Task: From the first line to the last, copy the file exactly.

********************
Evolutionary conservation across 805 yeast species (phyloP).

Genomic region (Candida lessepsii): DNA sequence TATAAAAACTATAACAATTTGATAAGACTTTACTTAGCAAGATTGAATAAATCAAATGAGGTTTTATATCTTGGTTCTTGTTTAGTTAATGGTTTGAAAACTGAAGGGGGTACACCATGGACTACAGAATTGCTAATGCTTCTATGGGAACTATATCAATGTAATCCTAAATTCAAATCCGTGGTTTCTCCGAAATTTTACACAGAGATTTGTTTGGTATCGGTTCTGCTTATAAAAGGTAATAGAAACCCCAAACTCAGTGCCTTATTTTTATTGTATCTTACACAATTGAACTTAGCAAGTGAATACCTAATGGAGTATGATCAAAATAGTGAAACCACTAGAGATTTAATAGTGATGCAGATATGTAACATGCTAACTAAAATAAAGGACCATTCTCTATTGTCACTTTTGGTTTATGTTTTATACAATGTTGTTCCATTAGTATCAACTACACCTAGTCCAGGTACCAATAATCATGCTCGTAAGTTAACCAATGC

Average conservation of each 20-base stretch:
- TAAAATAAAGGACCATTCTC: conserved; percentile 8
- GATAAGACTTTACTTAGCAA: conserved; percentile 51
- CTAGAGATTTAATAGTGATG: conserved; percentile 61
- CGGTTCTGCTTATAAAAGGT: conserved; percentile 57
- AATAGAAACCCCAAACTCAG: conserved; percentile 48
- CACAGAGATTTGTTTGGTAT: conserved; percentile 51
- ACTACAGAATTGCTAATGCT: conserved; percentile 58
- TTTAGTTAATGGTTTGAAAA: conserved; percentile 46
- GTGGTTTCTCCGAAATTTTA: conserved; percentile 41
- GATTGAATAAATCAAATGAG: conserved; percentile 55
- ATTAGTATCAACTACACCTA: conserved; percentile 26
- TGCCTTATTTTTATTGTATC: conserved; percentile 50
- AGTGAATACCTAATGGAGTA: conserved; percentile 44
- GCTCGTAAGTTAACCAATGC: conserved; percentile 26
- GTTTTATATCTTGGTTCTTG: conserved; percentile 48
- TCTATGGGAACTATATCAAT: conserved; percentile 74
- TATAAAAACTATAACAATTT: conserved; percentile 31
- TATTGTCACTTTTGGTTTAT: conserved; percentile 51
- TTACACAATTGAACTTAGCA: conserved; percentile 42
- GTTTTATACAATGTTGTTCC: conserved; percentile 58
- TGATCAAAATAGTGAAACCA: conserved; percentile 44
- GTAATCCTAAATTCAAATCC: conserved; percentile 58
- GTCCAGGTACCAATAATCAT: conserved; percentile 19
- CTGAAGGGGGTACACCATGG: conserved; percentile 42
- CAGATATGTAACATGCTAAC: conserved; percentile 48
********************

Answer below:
Evolutionary conservation across 805 yeast species (phyloP).

Genomic region (Candida lessepsii): DNA sequence TATAAAAACTATAACAATTTGATAAGACTTTACTTAGCAAGATTGAATAAATCAAATGAGGTTTTATATCTTGGTTCTTGTTTAGTTAATGGTTTGAAAACTGAAGGGGGTACACCATGGACTACAGAATTGCTAATGCTTCTATGGGAACTATATCAATGTAATCCTAAATTCAAATCCGTGGTTTCTCCGAAATTTTACACAGAGATTTGTTTGGTATCGGTTCTGCTTATAAAAGGTAATAGAAACCCCAAACTCAGTGCCTTATTTTTATTGTATCTTACACAATTGAACTTAGCAAGTGAATACCTAATGGAGTATGATCAAAATAGTGAAACCACTAGAGATTTAATAGTGATGCAGATATGTAACATGCTAACTAAAATAAAGGACCATTCTCTATTGTCACTTTTGGTTTATGTTTTATACAATGTTGTTCCATTAGTATCAACTACACCTAGTCCAGGTACCAATAATCATGCTCGTAAGTTAACCAATGC

Average conservation of each 20-base stretch:
- TAAAATAAAGGACCATTCTC: conserved; percentile 8
- GATAAGACTTTACTTAGCAA: conserved; percentile 51
- CTAGAGATTTAATAGTGATG: conserved; percentile 61
- CGGTTCTGCTTATAAAAGGT: conserved; percentile 57
- AATAGAAACCCCAAACTCAG: conserved; percentile 48
- CACAGAGATTTGTTTGGTAT: conserved; percentile 51
- ACTACAGAATTGCTAATGCT: conserved; percentile 58
- TTTAGTTAATGGTTTGAAAA: conserved; percentile 46
- GTGGTTTCTCCGAAATTTTA: conserved; percentile 41
- GATTGAATAAATCAAATGAG: conserved; percentile 55
- ATTAGTATCAACTACACCTA: conserved; percentile 26
- TGCCTTATTTTTATTGTATC: conserved; percentile 50
- AGTGAATACCTAATGGAGTA: conserved; percentile 44
- GCTCGTAAGTTAACCAATGC: conserved; percentile 26
- GTTTTATATCTTGGTTCTTG: conserved; percentile 48
- TCTATGGGAACTATATCAAT: conserved; percentile 74
- TATAAAAACTATAACAATTT: conserved; percentile 31
- TATTGTCACTTTTGGTTTAT: conserved; percentile 51
- TTACACAATTGAACTTAGCA: conserved; percentile 42
- GTTTTATACAATGTTGTTCC: conserved; percentile 58
- TGATCAAAATAGTGAAACCA: conserved; percentile 44
- GTAATCCTAAATTCAAATCC: conserved; percentile 58
- GTCCAGGTACCAATAATCAT: conserved; percentile 19
- CTGAAGGGGGTACACCATGG: conserved; percentile 42
- CAGATATGTAACATGCTAAC: conserved; percentile 48